Effects of hole tapering on cone-beam collimation for brain SPECT imaging

Mi Ae Park, Marie Foley Kijewski, Stephen C. Moore

Research output: Contribution to journalArticlepeer-review

6 Scopus citations


New collimator manufacturing technologies, such as photoetching, electrical discharge machining, and stereolithography, expand the range of possible cone-beam collimator configurations. For example, it might now be possible for brain SPECT to make a short-focusing cone-beam collimator with tapered holes that increase in size with distance from the collimator surface; conventional lead-casting techniques produce holes of constant size and, consequently, varying septal thicknesses. Moreover, the changes in hole shape and loss of close packing due to focusing leads to thicker septa in the collimator periphery, especially for shorter focal lengths. We investigated the potential advantages of new cone-beam collimator manufacturing processes, and proposed a new design for very short focal-length collimators for brain SPECT imaging. We compared three cone-beam collimators, a conventional collimator manufactured using casting techniques (CC), a novel collimator with uniform hole sizes on the collimator surface and constant hole size through the collimator thickness (FC), and a novel collimator with uniform hole sizes and tapered holes (TC). We determined the resolution of each collimator analytically for focal lengths ranging from 20-50 cm, and adjusted the entrance hole sizes of FC and TC to equalize resolution of all collimators. Sensitivity was calculated at several locations by Monte Carlo simulation. Sensitivity was higher at all points for TC and FC than for CC, and higher for TC than for FC. The differences in sensitivity were larger for shorter focal lengths. For a point on the focal line at 10 cm in front of the collimator entrance surface, the sensitivity gain for TC compared to CC was 7% and 45% for focal lengths of 50 and 20 cm, respectively. The sensitivity gain for a 20-cm focal length, compared to CC, averaged over all locations, was 44% for TC and 23% for FC. We have shown that the new collimator designs made possible by new manufacturing techniques will provide gains in sensitivity that depend strongly on focal length; the sensitivity gains are large for the very short focal lengths that, as we have previously shown, are beneficial for brain imaging.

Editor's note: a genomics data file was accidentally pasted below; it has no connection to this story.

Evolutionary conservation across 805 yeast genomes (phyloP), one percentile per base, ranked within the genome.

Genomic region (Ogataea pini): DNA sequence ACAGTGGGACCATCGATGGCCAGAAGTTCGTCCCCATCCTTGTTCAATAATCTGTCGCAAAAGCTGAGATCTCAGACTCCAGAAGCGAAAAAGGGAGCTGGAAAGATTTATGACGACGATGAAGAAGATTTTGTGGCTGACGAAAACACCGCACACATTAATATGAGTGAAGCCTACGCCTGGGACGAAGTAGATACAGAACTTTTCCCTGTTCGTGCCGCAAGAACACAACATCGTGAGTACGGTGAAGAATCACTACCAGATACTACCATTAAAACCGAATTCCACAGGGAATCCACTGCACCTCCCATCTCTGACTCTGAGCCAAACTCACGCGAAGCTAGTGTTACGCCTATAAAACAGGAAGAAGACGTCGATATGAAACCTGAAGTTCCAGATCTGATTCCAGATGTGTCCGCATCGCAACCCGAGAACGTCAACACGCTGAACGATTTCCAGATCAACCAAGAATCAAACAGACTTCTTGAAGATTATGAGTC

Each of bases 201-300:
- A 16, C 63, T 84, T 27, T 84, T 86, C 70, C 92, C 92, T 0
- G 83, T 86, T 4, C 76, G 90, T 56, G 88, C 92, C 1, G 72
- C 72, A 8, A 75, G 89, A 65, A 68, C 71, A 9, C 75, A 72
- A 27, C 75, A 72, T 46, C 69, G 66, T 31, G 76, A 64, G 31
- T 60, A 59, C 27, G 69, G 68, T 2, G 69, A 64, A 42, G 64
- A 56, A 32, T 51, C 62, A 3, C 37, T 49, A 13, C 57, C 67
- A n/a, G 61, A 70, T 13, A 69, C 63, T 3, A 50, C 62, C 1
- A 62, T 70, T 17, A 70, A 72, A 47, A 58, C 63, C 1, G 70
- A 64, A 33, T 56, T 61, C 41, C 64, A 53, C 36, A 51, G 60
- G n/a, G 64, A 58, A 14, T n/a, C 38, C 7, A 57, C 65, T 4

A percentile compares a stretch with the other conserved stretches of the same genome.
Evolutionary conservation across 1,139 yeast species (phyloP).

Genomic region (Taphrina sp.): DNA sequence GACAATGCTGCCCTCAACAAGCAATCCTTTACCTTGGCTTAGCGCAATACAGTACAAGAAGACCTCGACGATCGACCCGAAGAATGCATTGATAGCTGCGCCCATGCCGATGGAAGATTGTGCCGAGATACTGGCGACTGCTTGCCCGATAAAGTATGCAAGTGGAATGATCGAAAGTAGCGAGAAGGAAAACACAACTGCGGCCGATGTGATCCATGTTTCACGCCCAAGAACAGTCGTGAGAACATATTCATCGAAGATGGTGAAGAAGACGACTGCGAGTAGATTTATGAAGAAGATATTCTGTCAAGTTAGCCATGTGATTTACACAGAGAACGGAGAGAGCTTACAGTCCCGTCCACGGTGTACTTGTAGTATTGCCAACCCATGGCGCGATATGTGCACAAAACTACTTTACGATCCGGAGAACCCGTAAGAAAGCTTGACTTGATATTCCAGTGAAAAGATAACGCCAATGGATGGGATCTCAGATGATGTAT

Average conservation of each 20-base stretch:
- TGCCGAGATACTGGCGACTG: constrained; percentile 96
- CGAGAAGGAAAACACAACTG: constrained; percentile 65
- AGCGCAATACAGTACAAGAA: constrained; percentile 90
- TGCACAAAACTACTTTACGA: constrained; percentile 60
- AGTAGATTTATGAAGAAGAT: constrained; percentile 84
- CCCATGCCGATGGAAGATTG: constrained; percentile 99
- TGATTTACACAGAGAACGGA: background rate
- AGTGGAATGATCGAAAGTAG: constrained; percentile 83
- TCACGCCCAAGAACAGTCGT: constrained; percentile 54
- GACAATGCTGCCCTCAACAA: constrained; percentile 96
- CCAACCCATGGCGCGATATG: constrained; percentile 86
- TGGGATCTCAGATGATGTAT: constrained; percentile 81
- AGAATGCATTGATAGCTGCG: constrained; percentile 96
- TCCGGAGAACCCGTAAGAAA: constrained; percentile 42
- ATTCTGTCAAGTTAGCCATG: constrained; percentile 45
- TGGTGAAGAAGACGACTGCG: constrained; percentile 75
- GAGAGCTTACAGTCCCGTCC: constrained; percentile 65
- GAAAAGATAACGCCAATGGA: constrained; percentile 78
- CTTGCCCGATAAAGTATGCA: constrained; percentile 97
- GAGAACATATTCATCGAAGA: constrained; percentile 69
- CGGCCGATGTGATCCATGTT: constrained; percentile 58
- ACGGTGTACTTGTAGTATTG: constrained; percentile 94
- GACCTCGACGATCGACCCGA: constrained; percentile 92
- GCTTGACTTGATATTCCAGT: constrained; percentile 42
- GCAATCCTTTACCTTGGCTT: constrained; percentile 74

Original languageEnglish (US)
Pages (from-to)188-192
Number of pages5
JournalNuclear Instruments and Methods in Physics Research, Section A: Accelerators, Spectrometers, Detectors and Associated Equipment
Issue number2 SPEC. ISS.
StatePublished - Dec 20 2006
Externally publishedYes


  • Brain
  • Cone-beam collimator
  • Resolution
  • Sensitivity

ASJC Scopus subject areas

  • Nuclear and High Energy Physics
  • Instrumentation


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